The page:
In the News: Koyanagi Describes Farm Ops Partnerships, Support Across NYS
With a recent expansion of the Canandaigua VA Medical Center’s “VA Farms” project, the Bath, NY VA Medical Center, will now be a second location for the project’s offerings. Our veterans project associate, Dean Koyanagi, was interviewed by WETM18 and provided insight on farmer-veteran programs.
The Canandaigua VA contracted our Farm Ops project to deliver two of the National Center for Appropriate Technology’s (NCAT) five-day intensive Armed to Farm trainings as well as 12 individual workshops for veterans interested in agriculture in 2019. Partners in this project included the EquiCenter in Honeoye Falls, NY, which has created a wealth of veteran support programs and launched a class for veterans to learn the importance of healthy eating through growing food, cooking classes, and taking produce home.
The EquiCenter program was developed with the cooperation of Dr. Paul Dougherty of the Canandaigua VA Medical Center. Since then, the program has expanded, gained funding, and the Small Farms Program has been able to help by bringing various educational opportunities directly to this growing community of veterans through the Farm Ops project.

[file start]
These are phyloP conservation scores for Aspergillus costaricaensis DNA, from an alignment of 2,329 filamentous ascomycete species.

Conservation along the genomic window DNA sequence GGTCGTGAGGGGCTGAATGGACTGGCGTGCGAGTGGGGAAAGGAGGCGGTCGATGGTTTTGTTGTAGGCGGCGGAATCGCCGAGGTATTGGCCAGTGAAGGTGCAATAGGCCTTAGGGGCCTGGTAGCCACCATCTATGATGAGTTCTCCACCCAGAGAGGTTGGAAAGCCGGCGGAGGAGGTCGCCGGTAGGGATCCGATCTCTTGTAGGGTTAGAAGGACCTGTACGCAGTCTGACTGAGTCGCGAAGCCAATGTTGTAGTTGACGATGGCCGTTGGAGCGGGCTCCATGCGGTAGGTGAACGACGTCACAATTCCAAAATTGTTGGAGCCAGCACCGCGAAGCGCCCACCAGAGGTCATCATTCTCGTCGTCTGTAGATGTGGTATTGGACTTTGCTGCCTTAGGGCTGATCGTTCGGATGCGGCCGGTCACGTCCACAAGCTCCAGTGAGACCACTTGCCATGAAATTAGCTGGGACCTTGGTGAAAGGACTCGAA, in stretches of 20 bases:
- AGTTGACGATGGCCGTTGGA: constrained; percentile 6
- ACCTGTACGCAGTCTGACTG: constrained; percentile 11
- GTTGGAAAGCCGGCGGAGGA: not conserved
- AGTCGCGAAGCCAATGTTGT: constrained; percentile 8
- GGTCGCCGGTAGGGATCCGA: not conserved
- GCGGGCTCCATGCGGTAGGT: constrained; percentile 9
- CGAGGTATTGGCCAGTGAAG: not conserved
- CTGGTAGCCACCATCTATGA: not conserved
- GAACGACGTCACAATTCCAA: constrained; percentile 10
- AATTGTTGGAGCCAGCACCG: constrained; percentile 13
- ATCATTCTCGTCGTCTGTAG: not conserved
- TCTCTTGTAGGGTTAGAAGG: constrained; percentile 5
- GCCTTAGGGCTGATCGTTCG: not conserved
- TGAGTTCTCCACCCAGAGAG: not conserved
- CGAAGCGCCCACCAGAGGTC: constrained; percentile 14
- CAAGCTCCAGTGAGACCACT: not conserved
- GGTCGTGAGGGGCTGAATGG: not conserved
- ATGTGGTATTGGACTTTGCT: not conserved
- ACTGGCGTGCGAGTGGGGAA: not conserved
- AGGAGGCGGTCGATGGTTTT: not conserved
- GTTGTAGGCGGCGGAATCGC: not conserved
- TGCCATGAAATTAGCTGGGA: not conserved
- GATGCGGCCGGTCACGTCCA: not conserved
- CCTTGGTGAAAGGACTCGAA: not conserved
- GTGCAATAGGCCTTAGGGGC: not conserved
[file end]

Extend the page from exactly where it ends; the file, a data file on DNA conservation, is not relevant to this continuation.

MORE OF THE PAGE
“After the 2014 Farm Bill, the USDA wanted to figure out how to support veterans getting into agriculture. And, Cornell [Small Farms Program] was one of the first recipients of a Beginning Farmer Development Grant. We promote the different training programs that are out there and then try to match veterans with different resources,” said Koyanagi to WETM18.
Koyanagi shared that his biggest role is usually making those local connections with beginning farmer veterans. He said it is critical for new farmers to know their local tractor repairman, how to get information on soil tests, and even how to market and sell products in their communities.
Through the connections Farm Ops makes, we help create this community of farmer veterans. He explained that the transition between wearing the uniform and having a tight-knit community to farming on your own can often be hard. But, through these connections and access to the resources that the Cornell Small Farms Program, Cornell Cooperative Extension, and Cornell University provides, this sense of camaraderie can be found among farmer veteran communities.